Sow: freeze coming

The prediction of the first really cold night in North Texas gets everyone all worked up. It’s on the way for tomorrow night supposedly. No, it’s not going to snow. Or even make icy roads. Still, already people are battening down hatches and digging out their warm coats and sweaters—boots made their fashion appearance as soon as the temperatures dipped to 80°F. Brrrr.

While I don’t necessarily mind pulling out the headlamp and the frost cloths to cover everything up once I get home from work in the pitch black that’s 6:30 pm, I realized last year that sometimes such attempts are utterly futile.

You already heard about Seymore the feral tomato plant (actually plants — I found that he created several clones of his wild armed self). He’s gone because no amount of frost cloth would protect his crazy girth (and I’ve already got cute little super red tomatoes happening on my kitchen counter. I guess they like it inside the nice warm kitchen).

The peppers may be ok but they might not be (more about that later). The kale, chard, bok choi, arugula, lettuce, collards, spinach and mustard should all be fine. The herb box close to the kitchen door will be ok since the brick walls keep their planter warm. I’ll pull the little wheeled herb garden closer to some nice warm bricks.

But there was some major picking this past weekend so that all of those plants lives would not be in vain.

First casuality: Malabar spinach. Last year, I foolishly thought covering it would keep it going. It is on a trellis so that was not a good idea and made for a nasty melting, black-leaved mess to clean up. I got a huge metal bowl worth which will last us a couple of weeks in our breakfast green drinks.

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Next was bye-bye basil. There’s a lot that grew from two little plants. So I gave away two gallon ziplocs and have another two washed and ready to be turned into pesto tonight. Just throw it in the food processor with garlic, olive oil, pine nuts and parmesan and then pack it away in the freezer for eating in the cold miserable months. Brings a smile to my face just thinking about those delicious dinners.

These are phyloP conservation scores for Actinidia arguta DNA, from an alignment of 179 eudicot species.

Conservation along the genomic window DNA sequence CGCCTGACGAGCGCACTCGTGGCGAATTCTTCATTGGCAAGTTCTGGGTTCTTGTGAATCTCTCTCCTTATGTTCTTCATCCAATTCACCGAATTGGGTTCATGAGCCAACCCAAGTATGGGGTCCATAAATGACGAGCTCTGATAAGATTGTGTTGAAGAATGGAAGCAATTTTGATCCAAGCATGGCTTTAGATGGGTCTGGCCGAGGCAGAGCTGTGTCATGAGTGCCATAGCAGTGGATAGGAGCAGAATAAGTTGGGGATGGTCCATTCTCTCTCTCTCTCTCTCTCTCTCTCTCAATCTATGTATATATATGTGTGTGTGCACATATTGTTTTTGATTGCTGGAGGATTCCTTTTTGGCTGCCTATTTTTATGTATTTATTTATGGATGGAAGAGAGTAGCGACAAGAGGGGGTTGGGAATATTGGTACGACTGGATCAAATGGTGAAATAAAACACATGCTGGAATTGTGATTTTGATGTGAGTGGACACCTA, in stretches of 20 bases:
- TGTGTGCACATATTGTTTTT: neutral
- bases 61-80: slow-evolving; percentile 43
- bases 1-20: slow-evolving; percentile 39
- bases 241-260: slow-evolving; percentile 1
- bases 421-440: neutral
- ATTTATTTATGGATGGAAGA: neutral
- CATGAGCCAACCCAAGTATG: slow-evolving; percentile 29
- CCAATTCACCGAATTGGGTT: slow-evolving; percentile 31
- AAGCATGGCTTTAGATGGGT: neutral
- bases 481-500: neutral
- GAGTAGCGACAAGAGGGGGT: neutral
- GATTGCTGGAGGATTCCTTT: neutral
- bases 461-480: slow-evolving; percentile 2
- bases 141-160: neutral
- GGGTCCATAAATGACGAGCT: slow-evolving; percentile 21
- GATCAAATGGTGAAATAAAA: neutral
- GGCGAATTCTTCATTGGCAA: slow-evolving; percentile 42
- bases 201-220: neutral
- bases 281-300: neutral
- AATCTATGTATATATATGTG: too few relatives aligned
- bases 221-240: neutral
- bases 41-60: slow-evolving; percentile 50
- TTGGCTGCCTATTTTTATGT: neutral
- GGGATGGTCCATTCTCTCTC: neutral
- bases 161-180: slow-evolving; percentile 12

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Peppers are a little iffy and I’m thinking about going out tonight and picking the biggest ones that remain on the plants. This morning before work I roasted several trays of poblanos and jalapeños for future meals. I’ll peel them tonight and into the freezer they go to brighten up soups, stews, Mexican dishes and more.

I fully intended to plant garlic yesterday, but as I mentioned yesterday, I really don’t know how to rest but I ran out of steam. Maybe tomorrow morning before work when I water everything that’s still alive. Farmer Megan gave me some nice bulbs just waiting to be planted and it will give some bio-diversity to Seymore’s former home (Raised Bed #4). Let’s see how cold it is in the morning.

And even though it’s not Throwback Thursday, here’s a major brown dog throwback for the gratuitous dog photo of the day:

8 week old Godiva

8 week old Godiva

Sow: green sauce

Happy July 4th and happy post-Canada Day! It’s the time for celebration! Fireworks!* Parties! Eating!

Remember when you were a kid and the summer was the fun time of year when you could do whatever you wanted to do. Every. Single. Day. Eating ice cream and watermelon (spitting the seeds when your mom wasn’t looking). Riding your bike. Swimming from dawn to dusk. Staying up late. Running around and playing outside.

Even though this grown up is mostly enjoying this summer in the over air conditioned comfort of a concrete and glass box, I’m trying to make the most of the sunshine and fun that comes with the season. Like right now: I’m sitting at the patio table (yes, we get wifi outside!), enjoying the sounds of summer (leaf blowers and birds chirping), admiring the jungly Urban Farm and watching the Gs lounge about.

It’s been fun seeing old pals (right, Helen, Christine, Fred and Chris?), meeting new ones (that’s you, Cam, Jon, and Louie), enjoying an amazing harvest on almost a daily basis, enjoying long walks with Bruce and the Gs, exploring new parts of Dallas, and yes, enjoying tasty treats. Luckily for us, lots of yummy stuff is coming directly from the Urban Farm.